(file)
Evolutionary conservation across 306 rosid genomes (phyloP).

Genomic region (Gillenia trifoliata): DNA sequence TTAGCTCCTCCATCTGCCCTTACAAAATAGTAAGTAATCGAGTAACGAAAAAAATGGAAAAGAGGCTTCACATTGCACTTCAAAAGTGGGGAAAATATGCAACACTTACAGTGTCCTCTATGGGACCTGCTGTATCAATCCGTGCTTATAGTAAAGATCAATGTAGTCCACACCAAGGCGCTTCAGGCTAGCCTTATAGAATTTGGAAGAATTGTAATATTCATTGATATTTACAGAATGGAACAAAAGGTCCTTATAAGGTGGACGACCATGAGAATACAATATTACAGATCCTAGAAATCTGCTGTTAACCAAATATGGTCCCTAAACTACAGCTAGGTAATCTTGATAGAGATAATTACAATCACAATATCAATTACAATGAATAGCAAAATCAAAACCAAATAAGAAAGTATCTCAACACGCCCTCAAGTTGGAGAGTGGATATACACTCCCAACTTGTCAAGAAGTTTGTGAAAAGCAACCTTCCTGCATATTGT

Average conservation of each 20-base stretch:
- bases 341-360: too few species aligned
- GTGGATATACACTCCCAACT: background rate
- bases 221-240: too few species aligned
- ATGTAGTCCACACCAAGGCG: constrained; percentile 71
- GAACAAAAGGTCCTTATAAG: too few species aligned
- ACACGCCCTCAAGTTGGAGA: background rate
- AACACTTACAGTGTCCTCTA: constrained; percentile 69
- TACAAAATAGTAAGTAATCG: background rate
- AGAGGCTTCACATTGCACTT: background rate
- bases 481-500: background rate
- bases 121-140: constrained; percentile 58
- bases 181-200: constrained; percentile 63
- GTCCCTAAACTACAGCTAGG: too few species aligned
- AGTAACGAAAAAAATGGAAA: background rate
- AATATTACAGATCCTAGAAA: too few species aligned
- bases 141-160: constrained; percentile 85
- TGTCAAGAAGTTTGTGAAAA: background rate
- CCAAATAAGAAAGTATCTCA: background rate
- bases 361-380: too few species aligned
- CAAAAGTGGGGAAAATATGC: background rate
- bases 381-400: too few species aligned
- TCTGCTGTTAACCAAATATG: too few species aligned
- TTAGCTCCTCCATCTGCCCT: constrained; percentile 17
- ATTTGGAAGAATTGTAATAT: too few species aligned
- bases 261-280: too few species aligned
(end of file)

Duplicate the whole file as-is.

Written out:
Evolutionary conservation across 306 rosid genomes (phyloP).

Genomic region (Gillenia trifoliata): DNA sequence TTAGCTCCTCCATCTGCCCTTACAAAATAGTAAGTAATCGAGTAACGAAAAAAATGGAAAAGAGGCTTCACATTGCACTTCAAAAGTGGGGAAAATATGCAACACTTACAGTGTCCTCTATGGGACCTGCTGTATCAATCCGTGCTTATAGTAAAGATCAATGTAGTCCACACCAAGGCGCTTCAGGCTAGCCTTATAGAATTTGGAAGAATTGTAATATTCATTGATATTTACAGAATGGAACAAAAGGTCCTTATAAGGTGGACGACCATGAGAATACAATATTACAGATCCTAGAAATCTGCTGTTAACCAAATATGGTCCCTAAACTACAGCTAGGTAATCTTGATAGAGATAATTACAATCACAATATCAATTACAATGAATAGCAAAATCAAAACCAAATAAGAAAGTATCTCAACACGCCCTCAAGTTGGAGAGTGGATATACACTCCCAACTTGTCAAGAAGTTTGTGAAAAGCAACCTTCCTGCATATTGT

Average conservation of each 20-base stretch:
- bases 341-360: too few species aligned
- GTGGATATACACTCCCAACT: background rate
- bases 221-240: too few species aligned
- ATGTAGTCCACACCAAGGCG: constrained; percentile 71
- GAACAAAAGGTCCTTATAAG: too few species aligned
- ACACGCCCTCAAGTTGGAGA: background rate
- AACACTTACAGTGTCCTCTA: constrained; percentile 69
- TACAAAATAGTAAGTAATCG: background rate
- AGAGGCTTCACATTGCACTT: background rate
- bases 481-500: background rate
- bases 121-140: constrained; percentile 58
- bases 181-200: constrained; percentile 63
- GTCCCTAAACTACAGCTAGG: too few species aligned
- AGTAACGAAAAAAATGGAAA: background rate
- AATATTACAGATCCTAGAAA: too few species aligned
- bases 141-160: constrained; percentile 85
- TGTCAAGAAGTTTGTGAAAA: background rate
- CCAAATAAGAAAGTATCTCA: background rate
- bases 361-380: too few species aligned
- CAAAAGTGGGGAAAATATGC: background rate
- bases 381-400: too few species aligned
- TCTGCTGTTAACCAAATATG: too few species aligned
- TTAGCTCCTCCATCTGCCCT: constrained; percentile 17
- ATTTGGAAGAATTGTAATAT: too few species aligned
- bases 261-280: too few species aligned